As pain improved one exercise seem to set me back more than any other. That was the push-up. Since there was a pectoral injury, it is easy to see why push-ups and even dips would be painful. Below is a push-up test for telling if there is an asymmetry or improper form in the push-up.
In the bottom of the push up position, I try to retract my scapulae to see how much play I have in the shoulders. I like to compare that to the other side. As you can see in this video there is slight rounding of my right shoulder. It might be hard to see, but I’m actively trying put the R shoulder in a good position at the bottom of the push-up. I like to retract the scapulae and even think about pulling the scapulae down towards my back pocket.
The pectorals are in a great position to keep us from retracting(bringing the shoulders together). Here is a picture to remind us how the pectorals can pull the shoulder forward.
As you can see the lower trap (on the second picture) on the other side of your body helps keep the shoulders from rounding forward. If the lower trap pulls, it stretches the chest muscles and puts them in a better position. Try squeezing your shoulder blades back and down right now . This is your lower trap. Can you feel the stretch in your chest? Can you feel your shoulders move back ? This is why I like to pull the scapulae back and down. If done right, keeping your shoulders in this retracted state, it will puts us in a better position for the push-up.
Now that we know we have a pectoral strain( see Anterior Shoulder Pain?? ), how do we treat a pectoral strain? Before we get into fixing this strain it would be nice to know what factors lead to hurting it? What issues created the opportunity for injury? Having to do CrossFit has made me realize weaknesses in my own workout program that I wouldn’t have normally noticed with an average gym workout. Here are some limitations that opened the door for a pectoral injury.
Lack of internal rotation– The pectorals are an internal rotator of the shoulder. With limited IR comes an inability for the pectorals to pull through this range and possible compensation from the shoulder. My shoulder injury occurred on the right side. Here are the two sides next to each other with me trying really hard to keep my scapulae pulled in.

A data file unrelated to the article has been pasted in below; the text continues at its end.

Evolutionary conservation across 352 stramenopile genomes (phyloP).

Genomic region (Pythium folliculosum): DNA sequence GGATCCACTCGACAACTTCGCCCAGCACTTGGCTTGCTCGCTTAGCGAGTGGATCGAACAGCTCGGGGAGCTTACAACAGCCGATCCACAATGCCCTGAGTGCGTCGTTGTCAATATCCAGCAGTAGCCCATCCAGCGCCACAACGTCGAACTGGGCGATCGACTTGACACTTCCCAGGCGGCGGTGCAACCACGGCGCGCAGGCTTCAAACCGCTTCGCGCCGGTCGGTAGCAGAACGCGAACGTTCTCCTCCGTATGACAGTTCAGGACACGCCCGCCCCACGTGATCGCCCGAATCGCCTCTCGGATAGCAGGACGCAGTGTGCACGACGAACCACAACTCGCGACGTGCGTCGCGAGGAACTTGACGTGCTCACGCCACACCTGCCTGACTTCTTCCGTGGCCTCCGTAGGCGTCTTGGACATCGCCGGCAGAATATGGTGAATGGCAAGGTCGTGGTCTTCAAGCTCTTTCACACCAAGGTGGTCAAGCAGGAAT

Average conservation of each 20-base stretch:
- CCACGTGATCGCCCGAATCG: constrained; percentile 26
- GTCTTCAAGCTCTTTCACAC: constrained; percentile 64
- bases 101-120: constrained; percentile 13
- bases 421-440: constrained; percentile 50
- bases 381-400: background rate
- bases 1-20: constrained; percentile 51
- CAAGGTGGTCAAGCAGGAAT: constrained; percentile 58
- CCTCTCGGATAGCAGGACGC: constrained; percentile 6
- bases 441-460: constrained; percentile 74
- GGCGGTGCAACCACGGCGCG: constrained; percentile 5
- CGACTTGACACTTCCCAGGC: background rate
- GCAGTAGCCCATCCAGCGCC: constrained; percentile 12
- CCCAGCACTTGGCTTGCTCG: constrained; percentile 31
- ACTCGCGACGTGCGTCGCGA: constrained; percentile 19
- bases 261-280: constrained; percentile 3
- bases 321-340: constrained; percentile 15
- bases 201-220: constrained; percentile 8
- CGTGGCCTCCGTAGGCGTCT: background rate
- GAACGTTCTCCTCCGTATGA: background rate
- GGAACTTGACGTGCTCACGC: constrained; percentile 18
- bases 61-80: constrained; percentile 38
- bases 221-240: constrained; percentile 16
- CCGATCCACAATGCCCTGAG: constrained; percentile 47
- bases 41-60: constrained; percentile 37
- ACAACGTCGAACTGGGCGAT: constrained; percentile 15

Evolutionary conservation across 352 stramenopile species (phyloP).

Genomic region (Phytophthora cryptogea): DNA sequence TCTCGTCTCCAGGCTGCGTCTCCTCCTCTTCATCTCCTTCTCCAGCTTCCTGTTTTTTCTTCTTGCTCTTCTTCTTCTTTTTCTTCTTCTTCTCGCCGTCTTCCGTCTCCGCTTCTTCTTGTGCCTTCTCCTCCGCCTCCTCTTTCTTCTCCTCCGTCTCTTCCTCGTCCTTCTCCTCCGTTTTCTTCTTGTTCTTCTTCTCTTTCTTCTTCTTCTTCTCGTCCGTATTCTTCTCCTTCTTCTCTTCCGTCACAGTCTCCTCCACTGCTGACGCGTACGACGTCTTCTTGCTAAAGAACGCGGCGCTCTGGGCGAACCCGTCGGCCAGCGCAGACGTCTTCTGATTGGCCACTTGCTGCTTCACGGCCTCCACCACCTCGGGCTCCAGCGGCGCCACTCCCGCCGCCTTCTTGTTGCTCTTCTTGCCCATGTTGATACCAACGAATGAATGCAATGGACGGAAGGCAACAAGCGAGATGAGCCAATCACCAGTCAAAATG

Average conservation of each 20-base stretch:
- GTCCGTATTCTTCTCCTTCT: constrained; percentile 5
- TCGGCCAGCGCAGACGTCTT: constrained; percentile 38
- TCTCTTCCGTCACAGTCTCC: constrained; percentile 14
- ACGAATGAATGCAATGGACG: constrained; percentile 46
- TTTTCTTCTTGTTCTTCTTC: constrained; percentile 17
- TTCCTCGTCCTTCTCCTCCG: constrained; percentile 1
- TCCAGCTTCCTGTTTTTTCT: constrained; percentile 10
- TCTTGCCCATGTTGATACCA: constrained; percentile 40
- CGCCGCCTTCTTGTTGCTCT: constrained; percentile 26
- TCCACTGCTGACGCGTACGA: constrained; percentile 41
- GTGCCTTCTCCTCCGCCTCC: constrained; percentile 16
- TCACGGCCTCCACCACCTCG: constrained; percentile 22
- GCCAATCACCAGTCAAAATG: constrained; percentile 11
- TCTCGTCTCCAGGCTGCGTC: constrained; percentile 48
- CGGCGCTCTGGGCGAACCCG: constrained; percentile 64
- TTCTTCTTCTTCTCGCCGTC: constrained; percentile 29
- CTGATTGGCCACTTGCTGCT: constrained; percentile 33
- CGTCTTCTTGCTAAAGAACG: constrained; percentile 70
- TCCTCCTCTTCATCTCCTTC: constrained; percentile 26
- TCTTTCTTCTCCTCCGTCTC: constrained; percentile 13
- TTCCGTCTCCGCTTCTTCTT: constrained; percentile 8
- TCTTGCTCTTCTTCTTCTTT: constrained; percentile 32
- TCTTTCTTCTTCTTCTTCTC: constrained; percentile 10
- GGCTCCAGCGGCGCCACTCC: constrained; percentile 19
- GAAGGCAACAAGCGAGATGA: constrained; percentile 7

Poor overall strength for pulling motion– Also since I have not done a lot of pulling motions over my life time it is easy to see that pulling could overall be weak. Moreover, there may not be a good baseline of strict strength for trying some of the activities in CrossFit that one might encounter. I believe before implementing plyometric type of pull up, it is important that there is enough foundation of strength. Making sure you can do enough strict exercises before moving to high speed movement during that exercise could be a good option. If you can’t do a strict muscle up I believe it is good to doubt how well you do a kipping pull up.
Looking at these factors it’s easy to see a perfect storm coming for my right shoulder. See my past post for my info on pectoral strains.
Why does the shoulder take so long to heal? How come tendinitis never seems to go away? Even as physical therapist, I believe I can increase the rate of healing pretty quickly. However, after experiencing tendinitis for myself, I now see some things just take time. I never knew how much time it takes for tendons to heal. I would like to review the healing response of a tendon once it is injured.